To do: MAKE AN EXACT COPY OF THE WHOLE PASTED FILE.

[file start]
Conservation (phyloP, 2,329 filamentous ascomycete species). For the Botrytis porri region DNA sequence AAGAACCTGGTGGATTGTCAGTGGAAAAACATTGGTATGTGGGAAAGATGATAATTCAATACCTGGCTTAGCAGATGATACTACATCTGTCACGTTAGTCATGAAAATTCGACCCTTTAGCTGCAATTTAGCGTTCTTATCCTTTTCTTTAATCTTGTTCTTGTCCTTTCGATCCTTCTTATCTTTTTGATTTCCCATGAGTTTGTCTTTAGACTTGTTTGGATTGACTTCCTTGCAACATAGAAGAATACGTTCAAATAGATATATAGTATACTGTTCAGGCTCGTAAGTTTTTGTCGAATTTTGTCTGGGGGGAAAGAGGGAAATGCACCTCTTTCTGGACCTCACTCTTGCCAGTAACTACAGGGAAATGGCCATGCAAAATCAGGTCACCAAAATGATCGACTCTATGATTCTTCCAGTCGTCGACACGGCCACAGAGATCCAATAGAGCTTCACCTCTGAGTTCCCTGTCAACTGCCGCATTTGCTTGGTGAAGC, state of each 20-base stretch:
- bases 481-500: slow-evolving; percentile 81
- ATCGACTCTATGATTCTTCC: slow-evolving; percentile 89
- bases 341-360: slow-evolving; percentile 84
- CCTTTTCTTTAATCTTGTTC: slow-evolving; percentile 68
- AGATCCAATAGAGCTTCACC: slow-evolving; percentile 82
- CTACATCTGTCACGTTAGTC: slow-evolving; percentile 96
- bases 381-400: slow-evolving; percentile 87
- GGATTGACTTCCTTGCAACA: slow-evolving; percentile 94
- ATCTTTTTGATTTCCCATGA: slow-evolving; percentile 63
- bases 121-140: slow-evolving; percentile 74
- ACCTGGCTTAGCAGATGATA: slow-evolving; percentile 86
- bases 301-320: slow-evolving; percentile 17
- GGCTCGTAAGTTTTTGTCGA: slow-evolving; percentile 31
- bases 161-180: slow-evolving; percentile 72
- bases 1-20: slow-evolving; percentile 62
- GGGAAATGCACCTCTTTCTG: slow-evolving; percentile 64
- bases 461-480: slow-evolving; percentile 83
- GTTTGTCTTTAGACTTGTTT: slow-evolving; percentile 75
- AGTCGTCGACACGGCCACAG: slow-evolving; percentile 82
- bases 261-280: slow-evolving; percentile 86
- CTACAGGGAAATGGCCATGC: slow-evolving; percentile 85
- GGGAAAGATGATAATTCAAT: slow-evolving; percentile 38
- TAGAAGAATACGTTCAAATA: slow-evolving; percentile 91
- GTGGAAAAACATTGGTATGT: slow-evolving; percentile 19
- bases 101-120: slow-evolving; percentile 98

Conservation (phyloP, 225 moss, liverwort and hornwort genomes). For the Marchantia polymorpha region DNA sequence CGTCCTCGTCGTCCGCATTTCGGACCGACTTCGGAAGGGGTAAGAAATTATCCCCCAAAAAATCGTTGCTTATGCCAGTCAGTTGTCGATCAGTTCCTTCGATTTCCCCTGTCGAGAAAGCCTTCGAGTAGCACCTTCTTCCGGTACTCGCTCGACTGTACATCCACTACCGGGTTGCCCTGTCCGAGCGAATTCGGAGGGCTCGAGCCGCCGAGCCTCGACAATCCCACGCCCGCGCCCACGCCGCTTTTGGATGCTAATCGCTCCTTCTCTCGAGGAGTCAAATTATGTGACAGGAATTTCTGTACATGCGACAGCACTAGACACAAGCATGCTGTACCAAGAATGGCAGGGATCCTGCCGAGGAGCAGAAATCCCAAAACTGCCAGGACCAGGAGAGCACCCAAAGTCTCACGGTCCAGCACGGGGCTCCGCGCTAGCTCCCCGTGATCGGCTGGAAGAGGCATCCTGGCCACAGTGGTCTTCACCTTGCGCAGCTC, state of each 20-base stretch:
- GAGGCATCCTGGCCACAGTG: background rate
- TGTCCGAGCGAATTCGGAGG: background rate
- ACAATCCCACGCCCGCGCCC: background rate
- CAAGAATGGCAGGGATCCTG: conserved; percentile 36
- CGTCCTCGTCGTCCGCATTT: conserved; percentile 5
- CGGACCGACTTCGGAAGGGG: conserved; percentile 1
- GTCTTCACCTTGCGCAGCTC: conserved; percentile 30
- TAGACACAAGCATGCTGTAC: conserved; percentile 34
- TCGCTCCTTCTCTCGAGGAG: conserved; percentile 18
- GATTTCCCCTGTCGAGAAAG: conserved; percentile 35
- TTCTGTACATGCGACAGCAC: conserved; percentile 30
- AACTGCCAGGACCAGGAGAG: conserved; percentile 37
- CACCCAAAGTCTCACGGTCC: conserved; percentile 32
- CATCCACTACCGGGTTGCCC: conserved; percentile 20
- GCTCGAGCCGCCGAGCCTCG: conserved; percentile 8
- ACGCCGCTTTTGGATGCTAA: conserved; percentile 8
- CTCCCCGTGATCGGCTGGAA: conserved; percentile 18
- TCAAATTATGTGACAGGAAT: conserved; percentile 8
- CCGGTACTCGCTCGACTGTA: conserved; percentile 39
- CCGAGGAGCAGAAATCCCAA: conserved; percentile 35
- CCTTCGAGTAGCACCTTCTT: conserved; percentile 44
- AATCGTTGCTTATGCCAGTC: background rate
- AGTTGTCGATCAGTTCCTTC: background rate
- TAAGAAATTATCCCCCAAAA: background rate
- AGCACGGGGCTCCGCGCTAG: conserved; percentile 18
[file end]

Conservation (phyloP, 2,329 filamentous ascomycete species). For the Botrytis porri region DNA sequence AAGAACCTGGTGGATTGTCAGTGGAAAAACATTGGTATGTGGGAAAGATGATAATTCAATACCTGGCTTAGCAGATGATACTACATCTGTCACGTTAGTCATGAAAATTCGACCCTTTAGCTGCAATTTAGCGTTCTTATCCTTTTCTTTAATCTTGTTCTTGTCCTTTCGATCCTTCTTATCTTTTTGATTTCCCATGAGTTTGTCTTTAGACTTGTTTGGATTGACTTCCTTGCAACATAGAAGAATACGTTCAAATAGATATATAGTATACTGTTCAGGCTCGTAAGTTTTTGTCGAATTTTGTCTGGGGGGAAAGAGGGAAATGCACCTCTTTCTGGACCTCACTCTTGCCAGTAACTACAGGGAAATGGCCATGCAAAATCAGGTCACCAAAATGATCGACTCTATGATTCTTCCAGTCGTCGACACGGCCACAGAGATCCAATAGAGCTTCACCTCTGAGTTCCCTGTCAACTGCCGCATTTGCTTGGTGAAGC, state of each 20-base stretch:
- bases 481-500: slow-evolving; percentile 81
- ATCGACTCTATGATTCTTCC: slow-evolving; percentile 89
- bases 341-360: slow-evolving; percentile 84
- CCTTTTCTTTAATCTTGTTC: slow-evolving; percentile 68
- AGATCCAATAGAGCTTCACC: slow-evolving; percentile 82
- CTACATCTGTCACGTTAGTC: slow-evolving; percentile 96
- bases 381-400: slow-evolving; percentile 87
- GGATTGACTTCCTTGCAACA: slow-evolving; percentile 94
- ATCTTTTTGATTTCCCATGA: slow-evolving; percentile 63
- bases 121-140: slow-evolving; percentile 74
- ACCTGGCTTAGCAGATGATA: slow-evolving; percentile 86
- bases 301-320: slow-evolving; percentile 17
- GGCTCGTAAGTTTTTGTCGA: slow-evolving; percentile 31
- bases 161-180: slow-evolving; percentile 72
- bases 1-20: slow-evolving; percentile 62
- GGGAAATGCACCTCTTTCTG: slow-evolving; percentile 64
- bases 461-480: slow-evolving; percentile 83
- GTTTGTCTTTAGACTTGTTT: slow-evolving; percentile 75
- AGTCGTCGACACGGCCACAG: slow-evolving; percentile 82
- bases 261-280: slow-evolving; percentile 86
- CTACAGGGAAATGGCCATGC: slow-evolving; percentile 85
- GGGAAAGATGATAATTCAAT: slow-evolving; percentile 38
- TAGAAGAATACGTTCAAATA: slow-evolving; percentile 91
- GTGGAAAAACATTGGTATGT: slow-evolving; percentile 19
- bases 101-120: slow-evolving; percentile 98

Conservation (phyloP, 225 moss, liverwort and hornwort genomes). For the Marchantia polymorpha region DNA sequence CGTCCTCGTCGTCCGCATTTCGGACCGACTTCGGAAGGGGTAAGAAATTATCCCCCAAAAAATCGTTGCTTATGCCAGTCAGTTGTCGATCAGTTCCTTCGATTTCCCCTGTCGAGAAAGCCTTCGAGTAGCACCTTCTTCCGGTACTCGCTCGACTGTACATCCACTACCGGGTTGCCCTGTCCGAGCGAATTCGGAGGGCTCGAGCCGCCGAGCCTCGACAATCCCACGCCCGCGCCCACGCCGCTTTTGGATGCTAATCGCTCCTTCTCTCGAGGAGTCAAATTATGTGACAGGAATTTCTGTACATGCGACAGCACTAGACACAAGCATGCTGTACCAAGAATGGCAGGGATCCTGCCGAGGAGCAGAAATCCCAAAACTGCCAGGACCAGGAGAGCACCCAAAGTCTCACGGTCCAGCACGGGGCTCCGCGCTAGCTCCCCGTGATCGGCTGGAAGAGGCATCCTGGCCACAGTGGTCTTCACCTTGCGCAGCTC, state of each 20-base stretch:
- GAGGCATCCTGGCCACAGTG: background rate
- TGTCCGAGCGAATTCGGAGG: background rate
- ACAATCCCACGCCCGCGCCC: background rate
- CAAGAATGGCAGGGATCCTG: conserved; percentile 36
- CGTCCTCGTCGTCCGCATTT: conserved; percentile 5
- CGGACCGACTTCGGAAGGGG: conserved; percentile 1
- GTCTTCACCTTGCGCAGCTC: conserved; percentile 30
- TAGACACAAGCATGCTGTAC: conserved; percentile 34
- TCGCTCCTTCTCTCGAGGAG: conserved; percentile 18
- GATTTCCCCTGTCGAGAAAG: conserved; percentile 35
- TTCTGTACATGCGACAGCAC: conserved; percentile 30
- AACTGCCAGGACCAGGAGAG: conserved; percentile 37
- CACCCAAAGTCTCACGGTCC: conserved; percentile 32
- CATCCACTACCGGGTTGCCC: conserved; percentile 20
- GCTCGAGCCGCCGAGCCTCG: conserved; percentile 8
- ACGCCGCTTTTGGATGCTAA: conserved; percentile 8
- CTCCCCGTGATCGGCTGGAA: conserved; percentile 18
- TCAAATTATGTGACAGGAAT: conserved; percentile 8
- CCGGTACTCGCTCGACTGTA: conserved; percentile 39
- CCGAGGAGCAGAAATCCCAA: conserved; percentile 35
- CCTTCGAGTAGCACCTTCTT: conserved; percentile 44
- AATCGTTGCTTATGCCAGTC: background rate
- AGTTGTCGATCAGTTCCTTC: background rate
- TAAGAAATTATCCCCCAAAA: background rate
- AGCACGGGGCTCCGCGCTAG: conserved; percentile 18